Brave new world for Dublin’s College Green comes with barriers and grey skies
Pedestrianisation of city centre receives a mixed response
Luke Brabazon from Phibsboro, Dublin relaxing on Dame Street. Photograph: Nick Bradshaw/ The Irish Times
Dublin City Council’s grand vision of a car-free city centre left many underwhelmed.
For the first time, the council closed College Green to traffic for a day. If the theory was to replicate the great pedestrian plazas of European cities, the reality was a profusion of metal barriers, traffic cones and security guards which made the whole area look to the casual visitor like a building site.
Painted tents opposite the Bank of Ireland building were the only colour on show as grey skies and heavy rain showers kept the crowds away.
Cyclists were funnelled into a narrow corridor opposite the Bank of Ireland and ran the gauntlet of passing pedestrians.
Even those who embraced the concept were nonplussed by the chain of steel barriers which ran the length of Dame Street to no obvious purpose, and the reaction on social media was not much better.
“We got notice from the council saying there is a festival on. There’s nothing. It’s all barriers. People are confused,” said Catherine Keogh, the owner of Keogh’s cafe on Trinity Street. She said footfall was down considerably on other Sundays.
Dublin City Council said there were extra barriers in place earlier on Sunday morning to limit delivery vans entering the Dame Street area but that these were removed later in the day.
Luke Brabazon and his friends had a picnic on the street in front of the Bank pub. The barriers, he believes, are a symptom of a greater malaise.
“We want people to be creative in using the city, but it is curtailed by so much bureaucracies and insurance forms. You can’t actually experiment.”
The pedestrianisation of College Green is a good idea in principle, he said, but the whole concept will need work over the next two Sundays when the experiment will be repeated.
“Aspects of it are disappointing, but I don’t think the end result is. Everybody is getting an idea of what the street might look like.”
Maeve Stone and her friends made the best of it by staging a game of boules on the street. She scratched the name of the winners on a road surface which would normally be choked with traffic even on a rainy summer Sunday.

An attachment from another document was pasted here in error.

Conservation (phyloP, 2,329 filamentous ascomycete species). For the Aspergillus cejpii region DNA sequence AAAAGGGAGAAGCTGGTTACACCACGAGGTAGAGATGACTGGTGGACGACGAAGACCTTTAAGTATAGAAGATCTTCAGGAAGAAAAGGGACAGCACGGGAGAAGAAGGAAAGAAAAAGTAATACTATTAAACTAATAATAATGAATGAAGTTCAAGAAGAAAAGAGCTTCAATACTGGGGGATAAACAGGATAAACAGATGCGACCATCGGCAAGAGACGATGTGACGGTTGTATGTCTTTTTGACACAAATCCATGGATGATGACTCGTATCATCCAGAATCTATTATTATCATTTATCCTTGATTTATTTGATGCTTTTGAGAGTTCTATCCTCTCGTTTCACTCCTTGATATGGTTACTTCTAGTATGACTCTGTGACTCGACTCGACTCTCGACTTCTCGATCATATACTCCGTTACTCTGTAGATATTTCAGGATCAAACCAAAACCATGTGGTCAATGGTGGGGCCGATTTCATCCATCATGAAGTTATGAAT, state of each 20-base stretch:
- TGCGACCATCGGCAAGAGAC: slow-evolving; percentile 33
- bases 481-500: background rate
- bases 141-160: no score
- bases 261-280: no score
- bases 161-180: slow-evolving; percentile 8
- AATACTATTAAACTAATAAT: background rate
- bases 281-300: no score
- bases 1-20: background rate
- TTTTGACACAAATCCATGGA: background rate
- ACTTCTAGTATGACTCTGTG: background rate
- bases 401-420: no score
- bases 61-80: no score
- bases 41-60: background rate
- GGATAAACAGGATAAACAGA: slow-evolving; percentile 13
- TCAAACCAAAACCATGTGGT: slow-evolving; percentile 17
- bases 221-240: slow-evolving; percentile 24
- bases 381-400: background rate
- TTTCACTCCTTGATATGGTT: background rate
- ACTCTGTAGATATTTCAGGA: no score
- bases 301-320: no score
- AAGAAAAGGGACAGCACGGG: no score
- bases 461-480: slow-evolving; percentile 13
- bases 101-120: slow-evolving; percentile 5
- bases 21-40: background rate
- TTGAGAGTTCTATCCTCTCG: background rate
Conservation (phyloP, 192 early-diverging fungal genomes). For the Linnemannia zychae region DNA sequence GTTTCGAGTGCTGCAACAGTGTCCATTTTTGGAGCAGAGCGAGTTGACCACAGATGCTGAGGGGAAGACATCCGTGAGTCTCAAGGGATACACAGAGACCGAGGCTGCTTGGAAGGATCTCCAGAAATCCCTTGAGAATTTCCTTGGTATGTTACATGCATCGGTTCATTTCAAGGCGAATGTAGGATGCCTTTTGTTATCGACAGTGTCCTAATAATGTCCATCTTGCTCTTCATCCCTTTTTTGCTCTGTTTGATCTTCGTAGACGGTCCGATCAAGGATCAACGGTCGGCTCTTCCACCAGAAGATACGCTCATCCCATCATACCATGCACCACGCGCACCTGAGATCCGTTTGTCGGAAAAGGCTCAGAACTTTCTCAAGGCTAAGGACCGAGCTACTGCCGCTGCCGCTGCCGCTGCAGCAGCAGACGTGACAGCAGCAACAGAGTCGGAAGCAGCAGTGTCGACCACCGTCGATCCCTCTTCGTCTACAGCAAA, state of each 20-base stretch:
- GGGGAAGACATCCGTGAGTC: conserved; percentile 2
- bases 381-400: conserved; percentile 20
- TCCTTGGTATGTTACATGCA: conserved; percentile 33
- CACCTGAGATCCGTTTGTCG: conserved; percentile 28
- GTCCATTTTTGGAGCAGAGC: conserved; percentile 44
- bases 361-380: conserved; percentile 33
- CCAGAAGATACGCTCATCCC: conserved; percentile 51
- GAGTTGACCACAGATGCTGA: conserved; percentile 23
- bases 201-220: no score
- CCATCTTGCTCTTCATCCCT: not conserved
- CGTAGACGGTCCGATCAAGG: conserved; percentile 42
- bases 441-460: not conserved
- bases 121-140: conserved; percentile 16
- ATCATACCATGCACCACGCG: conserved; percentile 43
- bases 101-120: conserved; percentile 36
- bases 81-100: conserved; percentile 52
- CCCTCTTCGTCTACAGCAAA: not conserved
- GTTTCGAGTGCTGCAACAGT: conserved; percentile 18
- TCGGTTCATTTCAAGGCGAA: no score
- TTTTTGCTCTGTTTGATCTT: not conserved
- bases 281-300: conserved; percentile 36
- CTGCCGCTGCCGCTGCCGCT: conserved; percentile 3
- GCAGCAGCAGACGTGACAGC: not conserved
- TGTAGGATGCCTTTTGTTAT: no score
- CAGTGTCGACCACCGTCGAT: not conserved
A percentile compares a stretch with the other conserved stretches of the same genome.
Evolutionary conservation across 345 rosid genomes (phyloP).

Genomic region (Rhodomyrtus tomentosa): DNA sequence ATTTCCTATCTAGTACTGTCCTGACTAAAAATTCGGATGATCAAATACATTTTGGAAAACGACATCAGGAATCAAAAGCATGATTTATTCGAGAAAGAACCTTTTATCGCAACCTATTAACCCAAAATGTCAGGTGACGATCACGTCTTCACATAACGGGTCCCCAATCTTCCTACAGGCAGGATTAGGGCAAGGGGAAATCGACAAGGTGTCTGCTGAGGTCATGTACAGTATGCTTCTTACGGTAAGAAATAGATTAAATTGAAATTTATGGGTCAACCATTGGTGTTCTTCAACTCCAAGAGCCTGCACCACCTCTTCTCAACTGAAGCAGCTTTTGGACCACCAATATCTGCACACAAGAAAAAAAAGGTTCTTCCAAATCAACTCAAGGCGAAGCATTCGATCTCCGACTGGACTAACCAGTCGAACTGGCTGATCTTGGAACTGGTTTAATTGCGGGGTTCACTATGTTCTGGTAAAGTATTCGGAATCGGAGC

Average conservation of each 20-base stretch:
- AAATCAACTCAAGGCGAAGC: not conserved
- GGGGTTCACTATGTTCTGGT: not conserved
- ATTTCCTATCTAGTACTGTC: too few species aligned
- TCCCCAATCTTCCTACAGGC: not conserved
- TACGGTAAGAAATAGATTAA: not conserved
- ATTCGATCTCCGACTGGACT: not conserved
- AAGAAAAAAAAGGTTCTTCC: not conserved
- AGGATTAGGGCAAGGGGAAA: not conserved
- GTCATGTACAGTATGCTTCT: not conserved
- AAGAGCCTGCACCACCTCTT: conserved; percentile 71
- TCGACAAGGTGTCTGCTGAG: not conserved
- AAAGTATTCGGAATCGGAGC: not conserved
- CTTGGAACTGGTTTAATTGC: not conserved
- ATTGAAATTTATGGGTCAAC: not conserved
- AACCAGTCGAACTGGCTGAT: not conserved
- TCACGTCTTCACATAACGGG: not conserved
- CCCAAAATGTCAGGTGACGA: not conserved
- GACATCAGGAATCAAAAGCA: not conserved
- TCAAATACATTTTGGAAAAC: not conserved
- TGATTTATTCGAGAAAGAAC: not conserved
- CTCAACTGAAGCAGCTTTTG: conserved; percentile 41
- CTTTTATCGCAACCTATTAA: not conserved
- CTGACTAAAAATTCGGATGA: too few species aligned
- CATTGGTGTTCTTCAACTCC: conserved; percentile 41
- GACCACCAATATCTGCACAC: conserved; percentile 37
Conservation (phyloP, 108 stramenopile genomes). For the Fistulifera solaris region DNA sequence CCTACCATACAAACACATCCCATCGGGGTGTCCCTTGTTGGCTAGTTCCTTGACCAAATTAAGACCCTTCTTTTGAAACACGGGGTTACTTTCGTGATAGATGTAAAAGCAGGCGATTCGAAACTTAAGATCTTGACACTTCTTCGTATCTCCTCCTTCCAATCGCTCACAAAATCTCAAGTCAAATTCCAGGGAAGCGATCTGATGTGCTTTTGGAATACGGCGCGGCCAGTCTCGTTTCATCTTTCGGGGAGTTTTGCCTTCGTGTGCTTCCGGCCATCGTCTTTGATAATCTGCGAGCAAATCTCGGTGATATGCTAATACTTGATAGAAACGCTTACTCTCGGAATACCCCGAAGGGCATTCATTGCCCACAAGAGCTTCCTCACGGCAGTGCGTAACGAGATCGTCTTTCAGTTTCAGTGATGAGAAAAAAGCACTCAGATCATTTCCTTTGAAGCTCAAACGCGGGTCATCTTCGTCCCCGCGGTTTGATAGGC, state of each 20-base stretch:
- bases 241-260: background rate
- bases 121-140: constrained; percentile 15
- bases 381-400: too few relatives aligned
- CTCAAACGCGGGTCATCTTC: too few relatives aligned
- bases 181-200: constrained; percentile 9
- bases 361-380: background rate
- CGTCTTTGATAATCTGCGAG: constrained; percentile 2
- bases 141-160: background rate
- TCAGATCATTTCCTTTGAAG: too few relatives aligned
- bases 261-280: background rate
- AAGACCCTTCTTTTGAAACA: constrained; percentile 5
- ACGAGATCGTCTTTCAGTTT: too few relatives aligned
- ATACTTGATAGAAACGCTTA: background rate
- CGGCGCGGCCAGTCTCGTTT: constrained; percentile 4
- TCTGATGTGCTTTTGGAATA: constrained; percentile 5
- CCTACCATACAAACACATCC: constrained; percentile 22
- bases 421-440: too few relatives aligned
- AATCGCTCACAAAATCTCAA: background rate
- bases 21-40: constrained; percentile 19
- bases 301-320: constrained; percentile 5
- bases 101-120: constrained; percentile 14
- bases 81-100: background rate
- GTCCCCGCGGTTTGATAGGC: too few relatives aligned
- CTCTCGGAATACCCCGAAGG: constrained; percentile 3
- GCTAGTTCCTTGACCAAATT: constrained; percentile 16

Despite the scepticism of many, she believes College Green can work. “We have got incredibly intelligent urban planners and there are solutions to the problem. The barrier is people not believing it is possible.”
Inside the cordon, people sat around on chairs enjoying the novelty of being able to sit down and repose in the middle of one of Dublin’s busiest thoroughfares.
‘Enjoy the town’
The streets were covered in children’s doodles as there was free painting lessons on site in three tents erected on College Green.
Eilis Moloney from Terenure and her sister Mary brought their four children to College Green for the day. “I haven’t researched the negatives on it, but it’s lovely to be able to enjoy the town and look at all the lovely architecture,” Eilis said.
College Green was not entirely free of traffic as a narrow corridor opposite Trinity College Dublin was kept open for buses and the Luas, but heavy traffic was conspicuous by its absence from the city on a Sunday afternoon.
Taxi drivers remain hostile to the idea. One told The Irish Times that the circuitous route he had to drive from Dame Street to Dublin Airport added another €10 to the taxi fare.
“It won’t work. It’s going to stop people coming into the town. The ordinary punters are not going to come in. They are going to go to Liffey Valley instead.”
Another, who did not want to give his name, said the closure of College Green caught early morning motorists by surprise and it took him 20 minutes on Sunday morning to get from Wood Quay to O’Connell Bridge, a journey that would normally take five. “The whole thing is a joke anyway. Try it Monday to Friday. It will be chaos.”